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Cases on Torts: Selected and Arranged for the Use of Law Students in ...
Francis Marion Burdick
No preview available - 2017
action affirmed agent alleged appears applied arrest assault assumed authority brought building carried cause charge circumstances cited claim common common law complained consequence considered contract court damages danger decided decision defendant defendant's determine direct doctrine doubt duty effect employment entered entitled error established evidence exceptions exercise exist facts fire follows force give given ground held hold injury judge judgment jury justice justified land liable limits Lord loss maintain manner Mass master means natural necessary negligence nuisance officer opinion owner party performance person plain plaintiff present principle probable proper protection question Railroad reason received recover reference refused regard relation remedy rendered responsible result risk rule servant statute street sufficient suit sustained taken tion tort track trespass trial true unlawful verdict wrong
Page 338 - ... the law considers such publication as malicious unless it is fairly made by a person in the discharge of some public or private duty, whether legal or moral, or in the conduct of his own affairs, in matters where his interest is concerned.
Page 147 - We think that the true rule of law is that the person who, for his own purposes, brings on his land and collects and keeps there anything likely to do mischief if it escapes, must keep it in at his peril ; and if he does not do so, is prima facie answerable for all the damage which is the natural consequence of its escape.
Page 262 - All the laws which have heretofore been adopted, used, and approved in the Province, Colony, or State of Massachusetts Bay, and usually practised on in the courts of law, shall still remain and be in full force, until altered or repealed by the legislature; such parts only excepted as are repugnant to the rights and liberties contained in this constitution.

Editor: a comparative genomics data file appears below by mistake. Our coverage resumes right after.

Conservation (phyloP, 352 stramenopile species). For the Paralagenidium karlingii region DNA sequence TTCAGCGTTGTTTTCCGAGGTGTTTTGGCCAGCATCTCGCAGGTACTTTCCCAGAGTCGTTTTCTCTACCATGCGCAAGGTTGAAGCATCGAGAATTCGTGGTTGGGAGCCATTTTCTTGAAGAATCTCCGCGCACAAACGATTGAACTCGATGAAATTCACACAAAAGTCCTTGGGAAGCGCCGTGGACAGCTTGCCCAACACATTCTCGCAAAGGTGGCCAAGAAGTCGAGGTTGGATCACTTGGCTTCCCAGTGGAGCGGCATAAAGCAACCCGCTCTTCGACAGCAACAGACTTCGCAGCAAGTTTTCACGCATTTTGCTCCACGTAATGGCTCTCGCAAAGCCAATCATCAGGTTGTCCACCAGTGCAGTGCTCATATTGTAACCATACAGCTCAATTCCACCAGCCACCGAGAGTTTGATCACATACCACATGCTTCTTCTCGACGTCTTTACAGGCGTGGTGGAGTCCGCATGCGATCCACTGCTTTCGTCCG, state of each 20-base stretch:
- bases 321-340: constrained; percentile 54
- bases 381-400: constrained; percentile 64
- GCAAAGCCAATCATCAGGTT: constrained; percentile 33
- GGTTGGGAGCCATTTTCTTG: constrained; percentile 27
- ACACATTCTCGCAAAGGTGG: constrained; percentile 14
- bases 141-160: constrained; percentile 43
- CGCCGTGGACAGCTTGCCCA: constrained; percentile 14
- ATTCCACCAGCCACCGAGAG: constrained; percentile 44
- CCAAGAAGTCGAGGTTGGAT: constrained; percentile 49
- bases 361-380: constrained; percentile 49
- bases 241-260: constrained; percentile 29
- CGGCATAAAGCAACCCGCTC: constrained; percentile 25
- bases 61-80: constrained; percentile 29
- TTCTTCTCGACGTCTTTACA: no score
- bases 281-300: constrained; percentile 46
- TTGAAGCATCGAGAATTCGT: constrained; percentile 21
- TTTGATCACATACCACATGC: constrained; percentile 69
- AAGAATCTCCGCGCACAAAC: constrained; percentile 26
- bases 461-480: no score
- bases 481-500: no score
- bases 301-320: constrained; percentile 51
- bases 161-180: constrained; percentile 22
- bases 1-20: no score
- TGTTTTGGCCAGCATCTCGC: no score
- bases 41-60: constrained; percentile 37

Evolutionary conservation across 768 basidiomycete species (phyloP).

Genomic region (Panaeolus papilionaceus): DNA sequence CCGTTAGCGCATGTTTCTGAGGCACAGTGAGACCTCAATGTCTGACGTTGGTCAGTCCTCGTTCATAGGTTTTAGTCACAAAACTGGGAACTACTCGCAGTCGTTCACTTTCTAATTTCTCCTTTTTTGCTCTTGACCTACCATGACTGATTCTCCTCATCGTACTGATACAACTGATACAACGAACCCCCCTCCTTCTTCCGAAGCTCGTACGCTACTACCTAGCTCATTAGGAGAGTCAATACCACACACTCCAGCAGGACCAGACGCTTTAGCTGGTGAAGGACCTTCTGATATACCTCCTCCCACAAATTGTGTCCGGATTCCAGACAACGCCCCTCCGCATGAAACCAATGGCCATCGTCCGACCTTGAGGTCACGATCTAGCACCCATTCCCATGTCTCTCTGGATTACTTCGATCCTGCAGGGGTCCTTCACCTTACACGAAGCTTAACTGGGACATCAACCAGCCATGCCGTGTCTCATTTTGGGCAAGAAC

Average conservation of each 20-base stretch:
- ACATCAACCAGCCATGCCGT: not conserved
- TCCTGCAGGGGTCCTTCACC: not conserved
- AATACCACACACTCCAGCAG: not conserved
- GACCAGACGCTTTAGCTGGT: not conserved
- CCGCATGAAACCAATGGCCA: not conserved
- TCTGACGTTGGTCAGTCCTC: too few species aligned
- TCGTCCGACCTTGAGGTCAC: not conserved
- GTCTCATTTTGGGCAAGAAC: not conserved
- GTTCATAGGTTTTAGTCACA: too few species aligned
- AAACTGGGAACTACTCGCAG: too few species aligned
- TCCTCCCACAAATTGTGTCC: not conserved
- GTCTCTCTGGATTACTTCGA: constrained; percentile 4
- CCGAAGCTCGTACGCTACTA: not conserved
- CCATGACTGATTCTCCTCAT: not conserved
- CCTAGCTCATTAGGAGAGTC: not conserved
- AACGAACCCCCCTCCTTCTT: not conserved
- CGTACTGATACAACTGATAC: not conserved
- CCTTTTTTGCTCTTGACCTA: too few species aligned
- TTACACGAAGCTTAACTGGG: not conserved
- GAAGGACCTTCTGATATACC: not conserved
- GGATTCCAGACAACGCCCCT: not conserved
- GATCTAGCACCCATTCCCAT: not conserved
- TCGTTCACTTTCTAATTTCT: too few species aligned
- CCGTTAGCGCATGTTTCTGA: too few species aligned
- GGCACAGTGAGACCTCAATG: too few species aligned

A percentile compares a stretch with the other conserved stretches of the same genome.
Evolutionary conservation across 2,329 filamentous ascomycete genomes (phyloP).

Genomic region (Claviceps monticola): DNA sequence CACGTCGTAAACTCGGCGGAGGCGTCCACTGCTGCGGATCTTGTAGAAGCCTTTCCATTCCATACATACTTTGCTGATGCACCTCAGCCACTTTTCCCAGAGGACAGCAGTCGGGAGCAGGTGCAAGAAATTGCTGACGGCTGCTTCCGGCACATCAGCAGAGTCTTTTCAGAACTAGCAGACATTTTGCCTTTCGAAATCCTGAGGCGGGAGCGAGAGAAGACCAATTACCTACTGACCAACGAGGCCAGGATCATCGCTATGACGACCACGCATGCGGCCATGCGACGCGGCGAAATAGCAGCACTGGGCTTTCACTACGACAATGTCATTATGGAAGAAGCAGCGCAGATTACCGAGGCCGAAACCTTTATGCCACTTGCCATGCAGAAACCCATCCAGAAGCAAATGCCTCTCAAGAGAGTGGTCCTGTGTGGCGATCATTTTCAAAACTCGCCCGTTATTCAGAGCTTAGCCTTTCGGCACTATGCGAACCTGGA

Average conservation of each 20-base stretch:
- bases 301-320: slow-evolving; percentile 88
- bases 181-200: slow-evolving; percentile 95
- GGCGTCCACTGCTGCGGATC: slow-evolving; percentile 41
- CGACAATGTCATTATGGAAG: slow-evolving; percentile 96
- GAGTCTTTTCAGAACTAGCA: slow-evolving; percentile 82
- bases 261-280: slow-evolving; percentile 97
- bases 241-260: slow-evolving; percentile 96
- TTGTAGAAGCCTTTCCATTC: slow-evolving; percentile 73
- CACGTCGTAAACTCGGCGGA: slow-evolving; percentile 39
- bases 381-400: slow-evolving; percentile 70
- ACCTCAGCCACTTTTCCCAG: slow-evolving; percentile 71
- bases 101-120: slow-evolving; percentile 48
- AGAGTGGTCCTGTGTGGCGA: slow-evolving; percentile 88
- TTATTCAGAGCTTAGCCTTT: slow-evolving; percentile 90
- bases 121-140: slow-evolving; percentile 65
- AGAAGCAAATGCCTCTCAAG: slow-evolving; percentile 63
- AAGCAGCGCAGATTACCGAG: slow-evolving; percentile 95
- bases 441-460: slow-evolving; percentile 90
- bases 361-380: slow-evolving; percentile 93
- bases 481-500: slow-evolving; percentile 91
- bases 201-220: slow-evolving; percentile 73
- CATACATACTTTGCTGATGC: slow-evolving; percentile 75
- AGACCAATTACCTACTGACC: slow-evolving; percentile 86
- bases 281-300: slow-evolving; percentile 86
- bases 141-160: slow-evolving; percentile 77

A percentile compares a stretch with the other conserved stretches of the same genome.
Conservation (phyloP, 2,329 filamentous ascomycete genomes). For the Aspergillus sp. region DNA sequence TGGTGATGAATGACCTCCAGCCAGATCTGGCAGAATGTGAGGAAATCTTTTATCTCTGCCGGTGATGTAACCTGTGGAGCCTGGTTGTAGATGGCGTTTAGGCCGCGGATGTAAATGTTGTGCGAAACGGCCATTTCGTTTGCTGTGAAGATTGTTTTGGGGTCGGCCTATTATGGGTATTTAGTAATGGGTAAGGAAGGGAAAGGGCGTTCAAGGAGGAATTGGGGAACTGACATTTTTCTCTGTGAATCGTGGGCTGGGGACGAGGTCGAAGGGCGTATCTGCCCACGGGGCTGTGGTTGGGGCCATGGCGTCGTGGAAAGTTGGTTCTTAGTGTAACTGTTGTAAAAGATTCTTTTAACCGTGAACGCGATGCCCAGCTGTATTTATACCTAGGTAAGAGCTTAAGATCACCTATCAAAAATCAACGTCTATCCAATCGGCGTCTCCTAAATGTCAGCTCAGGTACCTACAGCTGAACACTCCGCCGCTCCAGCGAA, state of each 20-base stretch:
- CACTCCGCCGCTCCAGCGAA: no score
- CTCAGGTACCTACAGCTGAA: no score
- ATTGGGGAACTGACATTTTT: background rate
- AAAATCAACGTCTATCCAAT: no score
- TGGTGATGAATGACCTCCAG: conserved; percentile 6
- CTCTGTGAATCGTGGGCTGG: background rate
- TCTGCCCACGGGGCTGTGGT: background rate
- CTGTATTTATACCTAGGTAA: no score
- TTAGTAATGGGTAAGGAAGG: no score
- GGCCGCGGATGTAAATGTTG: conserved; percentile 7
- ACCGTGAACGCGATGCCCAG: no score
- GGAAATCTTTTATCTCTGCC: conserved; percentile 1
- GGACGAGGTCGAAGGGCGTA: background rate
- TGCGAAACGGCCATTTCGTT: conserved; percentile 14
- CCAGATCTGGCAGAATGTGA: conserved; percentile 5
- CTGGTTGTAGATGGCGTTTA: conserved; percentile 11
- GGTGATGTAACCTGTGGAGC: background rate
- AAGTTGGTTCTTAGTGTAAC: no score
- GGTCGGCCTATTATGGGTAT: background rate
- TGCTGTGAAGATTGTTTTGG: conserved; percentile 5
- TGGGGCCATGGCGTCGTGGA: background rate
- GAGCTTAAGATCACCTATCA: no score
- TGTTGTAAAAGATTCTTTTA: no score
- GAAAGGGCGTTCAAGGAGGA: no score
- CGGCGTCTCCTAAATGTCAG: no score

Page 525 - Mere negligence or want of ordinary care or caution would not, however, disentitle him to recover, unless it were such that, but for that negligence or want of ordinary care and caution, the misfortune could not have happened, nor if the defendant might, by the exercise of care on his part, have avoided the consequences of the neglect or carelessness of the plaintiff.
Page 582 - The rights of personal relation forbid: 1. The abduction of a husband from his wife, or of a parent from his child; 2. The abduction or enticement of a wife from her husband...
Page 41 - But it is generally held that, in order to warrant a finding that negligence, or an act not amounting to wanton wrong, is the proximate cause of an injury, it must appear that the injury was the natural and probable consequence of the negligence or wrongful act, and that it ought to have been foreseen in the light of the attending circumstances.
Page 302 - Every contract, combination in the form of trust or otherwise, or conspiracy, in restraint of trade or commerce among the several States, or with foreign nations." The accepted definition of a conspiracy is, a combination of two or more persons by concerted action to accomplish a criminal or unlawful purpose, or to accomplish some purpose not in itself criminal or unlawful by criminal or unlawful means.
Page 223 - All commercial men with capital are acquainted with the ordinary expedient of sowing one year a crop of apparently unfruitful prices, in order, by driving competition away, to reap a fuller harvest of profit in the future; and, until the present argument at the bar, it may be doubted whether shipowners or merchants were ever deemed to be bound by law to conform to some imaginary "normal" standard of freights or prices, or that law courts had a right to say to them, in respect of their competitive...
Page 525 - But there is another proposition equally well established, and it is a qualification upon the first, namely, that though the plaintiff may have been guilty of negligence, and although that negligence may, in fact, have contributed to the accident, yet, if the defendant could in the result, by the exercise of ordinary care and diligence, have avoided the mischief which happened, the plaintiff's negligence will not excuse him.